On Tuesday, December 8, the Eau Claire City Council voted to accept the City of Eau Claire Comprehensive Parking Study. The report passed unanimously in a 10-0 vote with Councilman John Lor absent from the meeting. The parking study focused on three areas within Eau Claire and analyzed the current use of parking in the city, the city’s parking operations, parking restrictions and rates, and the city’s parking supply and demand. While Councilman Jeremy Gragert did raise some concerns about the study, he also acknowledged some recommendations would prove helpful to the city.
The study provided short-term, mid-term, and long-term recommendations for Eau Claire's parking management. For the short-term, the study recommends the city dedicate a full-time parking manager, revamp their parking policies and procedures, conduct a market rate study, and create a dedicating parking web page and a branding and marketing campaign. For the mid-term, the study recommends the city establish a parking leadership structure to combine parking and enforcement, strategic planning for the Gibson/Farewell Garage Removal, web-based mapping utilizing GIS, updates of ordinances to include residential parking programs, and a Downtown parking asset inventory. Finally, for the long-term, the study recommends the city put together a strategic plan for 5+ years out that includes establishing ordinance updates and construction phasing and parker impact assessment for the Gibson/Farewell Garage Demolition.
WGI began the study in March of 2019. It was noted that the parking study was conducted when the City Hall was being remodeled, and therefore, not fully occupied. It focused on three areas within Eau Claire. Area 1 is the Downtown/Riverfront District, Area 2 is the Third Ward Neighborhood District, and Area 3 is the Water Street, Historic Randall Park, and Cannery District. WGI also conducted public listening sessions for each of the three areas studied in Eau Claire and an online survey.
Using the guidelines provided by WGI, the City of Eau Claire took inventory of the total weekday parking available in the three study areas. Morning, afternoon, and evening were the three observation times of the study. Industry standards consider parking to be effectively full when parking is above 85% capacity. In all three areas, the average peak occurred during the morning hours. In the Downtown/Riverfront District area parking was considered low, or 0-50% occupied. In the Third Ward Neighborhood District, however, parking was effectively full near the university but low in the north and east parts of the neighborhood. Finally, in the Water Street, Historic Randall Park, and Cannery District, parking occupancy was clustered. Parking lots were considered medium, or 51-75% occupied, but were effectively full near the County Courthouse. There was also a low occupancy for on-street parking in this area while being effectively full near the University, County Government Center, and the Mayo Clinic Health Systems.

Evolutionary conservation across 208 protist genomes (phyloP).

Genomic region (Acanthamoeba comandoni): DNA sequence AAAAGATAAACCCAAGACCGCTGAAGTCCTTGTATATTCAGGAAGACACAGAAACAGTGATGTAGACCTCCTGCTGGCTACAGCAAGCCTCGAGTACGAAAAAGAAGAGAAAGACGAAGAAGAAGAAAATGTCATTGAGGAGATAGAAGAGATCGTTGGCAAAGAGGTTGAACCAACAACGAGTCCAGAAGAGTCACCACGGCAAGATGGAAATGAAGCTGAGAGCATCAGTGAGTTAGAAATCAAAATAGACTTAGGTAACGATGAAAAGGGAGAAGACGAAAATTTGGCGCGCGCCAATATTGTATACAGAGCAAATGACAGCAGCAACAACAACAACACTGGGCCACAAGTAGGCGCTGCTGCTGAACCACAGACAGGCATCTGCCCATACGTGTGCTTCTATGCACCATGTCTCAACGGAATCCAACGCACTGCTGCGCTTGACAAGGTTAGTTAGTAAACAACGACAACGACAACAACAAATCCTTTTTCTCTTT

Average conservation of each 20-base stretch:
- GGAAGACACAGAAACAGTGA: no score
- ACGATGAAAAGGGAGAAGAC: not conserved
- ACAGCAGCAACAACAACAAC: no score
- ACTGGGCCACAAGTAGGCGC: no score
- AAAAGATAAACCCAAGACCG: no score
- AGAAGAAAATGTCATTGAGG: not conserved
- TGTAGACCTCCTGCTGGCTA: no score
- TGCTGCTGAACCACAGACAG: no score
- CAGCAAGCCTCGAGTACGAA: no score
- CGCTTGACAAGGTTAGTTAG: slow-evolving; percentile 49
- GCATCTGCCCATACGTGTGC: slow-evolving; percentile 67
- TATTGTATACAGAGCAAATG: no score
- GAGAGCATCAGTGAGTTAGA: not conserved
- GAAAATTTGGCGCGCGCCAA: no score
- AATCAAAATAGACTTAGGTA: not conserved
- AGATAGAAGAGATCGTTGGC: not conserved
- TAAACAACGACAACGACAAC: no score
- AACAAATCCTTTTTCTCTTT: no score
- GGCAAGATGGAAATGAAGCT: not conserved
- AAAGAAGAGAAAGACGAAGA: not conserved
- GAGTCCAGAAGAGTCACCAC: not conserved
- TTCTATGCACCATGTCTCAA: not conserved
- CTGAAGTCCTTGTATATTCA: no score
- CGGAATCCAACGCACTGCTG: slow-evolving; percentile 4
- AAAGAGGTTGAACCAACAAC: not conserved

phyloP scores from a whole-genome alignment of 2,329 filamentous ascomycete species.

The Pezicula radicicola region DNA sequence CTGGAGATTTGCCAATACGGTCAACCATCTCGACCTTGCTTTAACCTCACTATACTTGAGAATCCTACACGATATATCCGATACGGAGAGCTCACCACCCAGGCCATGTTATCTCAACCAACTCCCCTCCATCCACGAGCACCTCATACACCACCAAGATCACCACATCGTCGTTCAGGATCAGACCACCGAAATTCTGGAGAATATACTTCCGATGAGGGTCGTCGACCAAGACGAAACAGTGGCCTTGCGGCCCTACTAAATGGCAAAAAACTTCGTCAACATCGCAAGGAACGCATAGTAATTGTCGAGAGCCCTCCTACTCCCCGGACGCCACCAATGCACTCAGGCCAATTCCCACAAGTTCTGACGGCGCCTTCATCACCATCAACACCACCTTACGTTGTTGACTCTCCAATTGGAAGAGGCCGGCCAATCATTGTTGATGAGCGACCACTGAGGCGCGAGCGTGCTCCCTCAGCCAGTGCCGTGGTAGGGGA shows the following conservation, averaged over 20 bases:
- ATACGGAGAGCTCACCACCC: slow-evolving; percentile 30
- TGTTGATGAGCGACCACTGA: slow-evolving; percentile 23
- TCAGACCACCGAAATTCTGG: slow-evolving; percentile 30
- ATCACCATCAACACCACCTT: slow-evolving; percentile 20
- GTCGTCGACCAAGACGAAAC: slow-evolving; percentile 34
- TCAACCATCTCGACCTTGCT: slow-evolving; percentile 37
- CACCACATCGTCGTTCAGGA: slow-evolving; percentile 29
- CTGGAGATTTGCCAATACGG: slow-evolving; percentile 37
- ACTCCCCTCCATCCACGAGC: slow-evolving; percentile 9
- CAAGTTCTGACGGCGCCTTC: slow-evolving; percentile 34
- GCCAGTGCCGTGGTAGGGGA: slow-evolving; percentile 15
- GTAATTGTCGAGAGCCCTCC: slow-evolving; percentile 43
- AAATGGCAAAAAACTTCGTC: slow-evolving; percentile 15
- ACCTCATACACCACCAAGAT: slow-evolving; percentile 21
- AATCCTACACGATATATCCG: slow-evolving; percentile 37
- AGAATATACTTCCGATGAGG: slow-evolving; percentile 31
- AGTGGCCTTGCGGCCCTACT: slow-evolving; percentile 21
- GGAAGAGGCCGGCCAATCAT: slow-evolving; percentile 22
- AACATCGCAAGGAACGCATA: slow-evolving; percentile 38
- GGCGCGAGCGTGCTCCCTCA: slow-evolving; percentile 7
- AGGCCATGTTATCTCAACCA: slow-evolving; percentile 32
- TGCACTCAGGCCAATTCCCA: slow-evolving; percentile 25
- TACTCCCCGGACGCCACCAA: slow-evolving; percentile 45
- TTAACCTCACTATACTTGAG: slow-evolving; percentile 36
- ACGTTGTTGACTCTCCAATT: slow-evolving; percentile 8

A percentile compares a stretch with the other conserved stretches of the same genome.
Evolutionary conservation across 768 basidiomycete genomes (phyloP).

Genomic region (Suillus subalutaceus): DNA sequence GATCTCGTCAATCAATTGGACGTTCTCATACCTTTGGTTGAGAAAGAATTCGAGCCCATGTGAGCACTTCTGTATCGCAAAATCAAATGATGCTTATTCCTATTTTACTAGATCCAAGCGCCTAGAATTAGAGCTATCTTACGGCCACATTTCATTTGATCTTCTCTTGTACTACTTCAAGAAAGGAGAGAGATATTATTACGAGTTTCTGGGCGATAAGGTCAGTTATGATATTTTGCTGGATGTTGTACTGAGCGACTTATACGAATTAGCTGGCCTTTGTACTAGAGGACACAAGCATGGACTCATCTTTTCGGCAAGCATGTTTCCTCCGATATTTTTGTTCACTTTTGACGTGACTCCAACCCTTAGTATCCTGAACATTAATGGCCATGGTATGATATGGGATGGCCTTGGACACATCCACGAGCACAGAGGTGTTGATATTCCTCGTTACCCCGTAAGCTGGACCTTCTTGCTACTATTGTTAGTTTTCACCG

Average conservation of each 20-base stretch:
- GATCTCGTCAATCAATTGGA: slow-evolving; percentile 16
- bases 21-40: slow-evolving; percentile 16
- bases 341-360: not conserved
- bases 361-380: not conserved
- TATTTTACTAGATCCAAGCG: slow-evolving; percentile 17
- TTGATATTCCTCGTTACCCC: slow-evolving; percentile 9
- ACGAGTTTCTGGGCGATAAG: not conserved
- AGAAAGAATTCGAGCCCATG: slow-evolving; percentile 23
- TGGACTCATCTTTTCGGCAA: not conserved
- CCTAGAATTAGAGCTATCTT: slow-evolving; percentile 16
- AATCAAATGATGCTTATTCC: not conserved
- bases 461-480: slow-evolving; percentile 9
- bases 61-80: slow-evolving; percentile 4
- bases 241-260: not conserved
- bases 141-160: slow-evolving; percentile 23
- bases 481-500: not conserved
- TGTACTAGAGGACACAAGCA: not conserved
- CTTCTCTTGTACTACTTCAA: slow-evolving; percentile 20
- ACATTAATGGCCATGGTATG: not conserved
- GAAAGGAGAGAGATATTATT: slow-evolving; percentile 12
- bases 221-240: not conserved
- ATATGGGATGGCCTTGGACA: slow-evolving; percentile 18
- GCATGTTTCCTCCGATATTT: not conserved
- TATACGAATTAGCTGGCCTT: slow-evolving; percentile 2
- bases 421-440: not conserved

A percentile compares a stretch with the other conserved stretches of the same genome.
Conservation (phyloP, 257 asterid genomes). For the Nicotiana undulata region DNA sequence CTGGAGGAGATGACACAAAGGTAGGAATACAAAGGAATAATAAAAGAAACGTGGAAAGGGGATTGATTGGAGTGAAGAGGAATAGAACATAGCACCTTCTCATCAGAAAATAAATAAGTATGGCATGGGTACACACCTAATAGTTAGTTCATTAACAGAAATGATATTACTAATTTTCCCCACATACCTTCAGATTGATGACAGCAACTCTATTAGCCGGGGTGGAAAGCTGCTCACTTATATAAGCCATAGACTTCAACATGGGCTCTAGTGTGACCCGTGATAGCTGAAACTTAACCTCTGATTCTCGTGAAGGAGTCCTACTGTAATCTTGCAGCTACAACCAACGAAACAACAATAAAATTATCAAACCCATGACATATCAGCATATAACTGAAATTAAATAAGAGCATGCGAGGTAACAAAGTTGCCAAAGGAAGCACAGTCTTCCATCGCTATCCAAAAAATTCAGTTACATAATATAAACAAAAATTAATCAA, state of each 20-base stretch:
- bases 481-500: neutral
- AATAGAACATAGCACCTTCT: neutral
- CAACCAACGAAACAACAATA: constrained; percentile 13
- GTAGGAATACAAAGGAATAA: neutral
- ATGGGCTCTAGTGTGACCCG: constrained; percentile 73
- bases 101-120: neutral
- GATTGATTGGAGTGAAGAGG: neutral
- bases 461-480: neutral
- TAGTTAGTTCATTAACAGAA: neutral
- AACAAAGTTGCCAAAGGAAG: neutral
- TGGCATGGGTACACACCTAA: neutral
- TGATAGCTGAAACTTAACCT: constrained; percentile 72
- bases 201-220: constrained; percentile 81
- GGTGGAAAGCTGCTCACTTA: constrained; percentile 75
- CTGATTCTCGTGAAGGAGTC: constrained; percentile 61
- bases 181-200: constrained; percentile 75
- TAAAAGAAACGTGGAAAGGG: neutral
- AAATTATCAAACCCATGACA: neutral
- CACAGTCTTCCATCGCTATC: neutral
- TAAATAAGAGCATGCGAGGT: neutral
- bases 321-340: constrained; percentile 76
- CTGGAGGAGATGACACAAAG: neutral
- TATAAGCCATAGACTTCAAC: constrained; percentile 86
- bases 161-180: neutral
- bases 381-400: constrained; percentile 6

The three public listening studies found a common concern of the lack of parking enforcement for on-street parking. The Downtown/Riverfront District had several questions about the future of the Gibson/Farewell Garage and the impact it would have on the parking supply. Institutional parking enforcement into Third Ward and Historical Randall Park Neighborhood was also a concern.
The online survey had a notable 1,542 respondents. The survey found that 30% of visitors visiting the downtown area were customers or employees, 83% of the respondents own a vehicle, and less than 15% used public transportation. 60% of respondents were also affiliated with UWEC with 50% of these respondents parking on‐street. Finally, 70% of the respondents were okay with walking three blocks to arrive at their destination.
The study found that parking communication and online presence is focused on enforcement and citations. While enforcement is needed for compliance, parking meters are often out of service, and parking policies do not target the specific zones where parking enforcement is desired. In addition, the current parking technology is outdated and unreliable, and necessary data is not available to aid in business decision making and planning. A parking marketing campaign should be developed to communicate the location and availability of parking. With the lack of branding, marketing, and wayfinding, drivers are unaware of available parking throughout Eau Claire. However, Third Ward on-street parking is dominated by University associated parking. As a result, parking policies and decisions should evolve to the changing demands of the three areas.
Councilman Jeremy Gragert raised a few concerns he had about the study at Tuesday’s City Council Meeting. Gragert felt that not much was learned from the study and was disappointed because additional studies would still need to be conducted. In addition, Gragert believed the parking study failed to address the primary needs of the city such as the parking ramps downtown. Leah Ness, the deputy city engineer addressed this concern saying the study provided ideas for other potential locations for parking structures Downtown. Despite these concerns, however, Gragert voted to accept the report.
Comprehensive Parking Study Update (City of Eau Claire, WGI, 34 pages)
Monday agenda packet (Dec 7, 7 p.m., Public Hearing, 93 pages)
Tuesday agenda packet (Dec 8, 4 p.m. Legislative Session, 172 pages)
Eau Claire City Council Meeting - December 7 and 8 (Video Recording: Valley Media Works)
Posted by Grace Hanson, Governmental Affairs Intern
Eau Claire Chamber
The Eau Claire Chamber of Commerce has more than 1,200 members.